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Guidelines for Submissions of Modes of Operation

Submissions should specify a mode of operation for a symmetric (secret) key block cipher algorithm.  At a minimum, the mode should support underlying block ciphers with key-block combinations of 128-128, 192-128, and 256-128 bits.  However, the specification should be generic – i.e., written to handle other key-block combinations, if they can be supported.  Example modes include, but are not limited to, techniques for performing encryption, message authentication, hashing, and random bit generation.  It will be helpful to receive variations of Counter mode arising from alternative methods/guidelines for prescribing the generation of counters.

NIST requests that submissions of modes of operation include the following six items:

These items are discussed below.

Cover Sheet

The cover sheet shall contain the following information:
  • name of submitted mode of operation;
  • principal submitter’s name, telephone, fax, organization, postal address, e-mail address;
  • name(s) of auxiliary submitter(s);
  • name of mode’s inventor(s)/developer(s);
  • name of owner, if any, of the mode (typically, the owner will be the same as the submitter).

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Mode Specification

A complete written specification of the mode of operation should be provided, including all mathematical equations, tables, diagrams, and parameters that are needed to implement the mode.  NIST encourages submitters to elaborate on the intended use(s) of the mode, the design rationale, the relevant properties, proofs (if any), the comparison with other modes, and the mode’s overall advantages/disadvantages.


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Summary of Properties

To assist NIST and the public to draw comparisons and contrasts between the various candidate modes, the submissions should include a table or outline that identifies the following characteristics:

  1. Security Function (encryption, authentication, authenticated encryption, hashing, pseudorandom bit generation, etc.)

  2. Error Propagation (e.g., none, m bits, n blocks, infinite)

  3. Synchronization

  4. Parallelizability (e.g., sequential, interleaved, fully parallelizable)

  5. Keying Material Requirements (e.g., 1 key, 2 keys)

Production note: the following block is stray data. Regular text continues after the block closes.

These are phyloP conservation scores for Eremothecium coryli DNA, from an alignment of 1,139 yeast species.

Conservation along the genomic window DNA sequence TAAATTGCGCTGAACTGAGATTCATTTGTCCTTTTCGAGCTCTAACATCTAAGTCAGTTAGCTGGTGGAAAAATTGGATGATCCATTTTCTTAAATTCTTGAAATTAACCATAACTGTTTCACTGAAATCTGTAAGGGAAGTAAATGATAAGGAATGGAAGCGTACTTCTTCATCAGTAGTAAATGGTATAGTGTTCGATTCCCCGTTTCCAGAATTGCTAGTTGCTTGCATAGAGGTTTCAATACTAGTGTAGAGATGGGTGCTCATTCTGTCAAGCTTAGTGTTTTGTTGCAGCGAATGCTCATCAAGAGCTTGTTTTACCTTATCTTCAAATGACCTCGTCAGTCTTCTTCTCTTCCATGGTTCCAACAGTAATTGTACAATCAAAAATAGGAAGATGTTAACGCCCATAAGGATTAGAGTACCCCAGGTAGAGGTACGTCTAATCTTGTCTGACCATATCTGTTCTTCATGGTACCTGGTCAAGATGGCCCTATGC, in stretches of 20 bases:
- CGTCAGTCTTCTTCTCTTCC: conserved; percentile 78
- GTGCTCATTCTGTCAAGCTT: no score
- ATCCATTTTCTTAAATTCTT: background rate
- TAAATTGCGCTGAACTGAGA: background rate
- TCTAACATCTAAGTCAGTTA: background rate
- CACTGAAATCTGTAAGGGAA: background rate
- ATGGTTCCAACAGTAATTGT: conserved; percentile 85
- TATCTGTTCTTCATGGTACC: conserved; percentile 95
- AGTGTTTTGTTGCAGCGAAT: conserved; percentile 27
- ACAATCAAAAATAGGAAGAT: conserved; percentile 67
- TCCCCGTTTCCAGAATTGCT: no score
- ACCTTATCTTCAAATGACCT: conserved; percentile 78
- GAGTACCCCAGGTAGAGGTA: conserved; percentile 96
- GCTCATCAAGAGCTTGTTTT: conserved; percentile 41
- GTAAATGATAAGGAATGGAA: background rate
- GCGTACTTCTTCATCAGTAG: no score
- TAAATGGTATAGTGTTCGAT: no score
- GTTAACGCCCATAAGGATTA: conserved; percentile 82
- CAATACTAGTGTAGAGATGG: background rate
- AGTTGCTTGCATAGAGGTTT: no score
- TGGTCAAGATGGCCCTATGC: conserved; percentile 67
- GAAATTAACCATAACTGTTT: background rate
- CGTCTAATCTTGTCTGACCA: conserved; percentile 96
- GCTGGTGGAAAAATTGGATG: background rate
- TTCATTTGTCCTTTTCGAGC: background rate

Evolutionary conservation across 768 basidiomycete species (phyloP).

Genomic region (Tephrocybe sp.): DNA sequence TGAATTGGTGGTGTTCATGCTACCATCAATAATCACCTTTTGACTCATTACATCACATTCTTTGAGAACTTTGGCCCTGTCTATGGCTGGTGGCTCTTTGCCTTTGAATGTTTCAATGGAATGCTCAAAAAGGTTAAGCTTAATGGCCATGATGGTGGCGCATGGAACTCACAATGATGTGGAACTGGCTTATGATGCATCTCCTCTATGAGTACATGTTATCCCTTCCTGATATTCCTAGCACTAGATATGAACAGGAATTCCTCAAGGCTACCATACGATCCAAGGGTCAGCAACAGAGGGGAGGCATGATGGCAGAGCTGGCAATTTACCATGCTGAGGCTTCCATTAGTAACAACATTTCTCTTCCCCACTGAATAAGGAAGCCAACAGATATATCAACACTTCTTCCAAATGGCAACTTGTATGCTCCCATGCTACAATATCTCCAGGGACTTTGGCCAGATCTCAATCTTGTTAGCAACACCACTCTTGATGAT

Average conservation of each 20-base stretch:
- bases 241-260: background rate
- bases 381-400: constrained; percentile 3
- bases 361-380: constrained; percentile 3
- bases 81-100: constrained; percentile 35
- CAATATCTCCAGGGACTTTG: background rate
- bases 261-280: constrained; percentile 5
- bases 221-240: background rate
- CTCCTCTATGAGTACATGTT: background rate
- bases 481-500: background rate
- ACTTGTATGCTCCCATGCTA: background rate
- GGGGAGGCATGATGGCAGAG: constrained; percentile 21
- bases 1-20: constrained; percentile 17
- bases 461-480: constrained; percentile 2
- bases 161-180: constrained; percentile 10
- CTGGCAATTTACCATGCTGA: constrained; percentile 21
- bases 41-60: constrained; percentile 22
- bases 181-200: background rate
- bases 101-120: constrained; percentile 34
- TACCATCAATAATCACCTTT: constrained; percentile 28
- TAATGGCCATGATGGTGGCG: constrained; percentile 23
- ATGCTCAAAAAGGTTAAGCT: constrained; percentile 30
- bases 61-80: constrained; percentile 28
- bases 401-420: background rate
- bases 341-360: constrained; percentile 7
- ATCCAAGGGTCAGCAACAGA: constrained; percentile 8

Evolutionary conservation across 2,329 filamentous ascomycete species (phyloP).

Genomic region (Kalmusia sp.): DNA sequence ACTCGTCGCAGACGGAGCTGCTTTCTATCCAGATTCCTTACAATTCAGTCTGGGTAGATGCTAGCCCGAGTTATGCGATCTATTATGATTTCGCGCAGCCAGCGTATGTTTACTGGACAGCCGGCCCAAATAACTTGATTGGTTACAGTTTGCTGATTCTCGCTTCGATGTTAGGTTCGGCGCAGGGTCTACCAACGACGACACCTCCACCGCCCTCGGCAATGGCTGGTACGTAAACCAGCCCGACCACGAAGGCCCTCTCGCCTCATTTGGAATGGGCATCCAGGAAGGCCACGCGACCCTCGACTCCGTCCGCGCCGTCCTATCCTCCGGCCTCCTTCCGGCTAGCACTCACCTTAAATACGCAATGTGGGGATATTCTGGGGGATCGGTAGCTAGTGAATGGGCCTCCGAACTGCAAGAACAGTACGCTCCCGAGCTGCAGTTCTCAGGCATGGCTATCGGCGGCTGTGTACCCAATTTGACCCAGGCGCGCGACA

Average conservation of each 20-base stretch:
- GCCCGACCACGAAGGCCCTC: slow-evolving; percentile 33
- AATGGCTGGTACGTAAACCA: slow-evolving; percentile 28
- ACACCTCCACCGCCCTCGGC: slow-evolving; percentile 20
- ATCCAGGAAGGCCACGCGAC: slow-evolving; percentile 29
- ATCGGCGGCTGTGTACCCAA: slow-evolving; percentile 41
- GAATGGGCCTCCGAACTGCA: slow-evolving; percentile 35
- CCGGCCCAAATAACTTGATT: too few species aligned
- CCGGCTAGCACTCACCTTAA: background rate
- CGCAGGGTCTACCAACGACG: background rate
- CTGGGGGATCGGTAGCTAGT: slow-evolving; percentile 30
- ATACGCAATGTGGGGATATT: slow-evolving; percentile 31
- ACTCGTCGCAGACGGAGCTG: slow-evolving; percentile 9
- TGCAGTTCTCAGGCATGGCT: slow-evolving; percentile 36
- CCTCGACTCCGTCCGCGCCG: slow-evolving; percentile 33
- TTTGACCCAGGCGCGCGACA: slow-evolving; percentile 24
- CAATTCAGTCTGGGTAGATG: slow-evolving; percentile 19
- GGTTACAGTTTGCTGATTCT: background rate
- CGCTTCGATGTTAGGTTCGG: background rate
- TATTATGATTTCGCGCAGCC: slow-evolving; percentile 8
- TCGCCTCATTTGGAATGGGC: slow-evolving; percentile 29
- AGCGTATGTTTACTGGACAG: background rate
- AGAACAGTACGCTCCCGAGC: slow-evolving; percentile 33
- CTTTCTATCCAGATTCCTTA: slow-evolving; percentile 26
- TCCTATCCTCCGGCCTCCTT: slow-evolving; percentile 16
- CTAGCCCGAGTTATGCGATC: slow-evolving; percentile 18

6. Counter/IV/Nonce Requirements

  7. Memory Requirements

  8. Pre-processing Capability

  9. Message Length Requirements (e.g., arbitrary length, padding necessary)

  10. Ciphertext Expansion (e.g., none, m bits, n blocks)

  11. Other Characteristics

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Test Vectors

Test vectors should be included in submissions to provide outside implementers with some indication that their implementations of the mode are valid; however, the test vectors need not systematically exercise every element of the mode. The test vectors should meet the following requirements:

  1. At a minimum, test vectors should be given for implementations in which the underlying block cipher is the AES algorithm, for 128, 192, and 256 bit keys. A specification of AES is available here.

  2. All input values that are necessary to implement the mode, such as plaintext, keys, initialization vectors, random values, or counters, should be specified.

  3. Each test should be submitted electronically in a separate file; the files may be compressed using PKZIP or GNUZIP to conserve disk space.

  4. Each test file should be clearly labeled with header information that lists the algorithm name and a description of the test, including the sizes of keys and messages.

  5. Within each test file, each input and output value should be clearly labeled.

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Performance Estimates

Where possible, performance should be estimated in terms of the number of invocations of the underlying block cipher.  If the estimate depends on the underlying block cipher, then, at a minimum, estimates should be provided for the AES algorithm.

If actual performance data is given, the conditions of the implementation should be described in sufficient detail so that the estimates could be verified by the public.


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Intellectual Property Statements/Agreements/Disclosures

Submitters should disclose any intellectual property that they hold on the modes in their submissions, and any other intellectual property that is relevant to any of the modes.  Submitters should also provide statements describing what, if any, licensing agreement will be required for the use of their mode.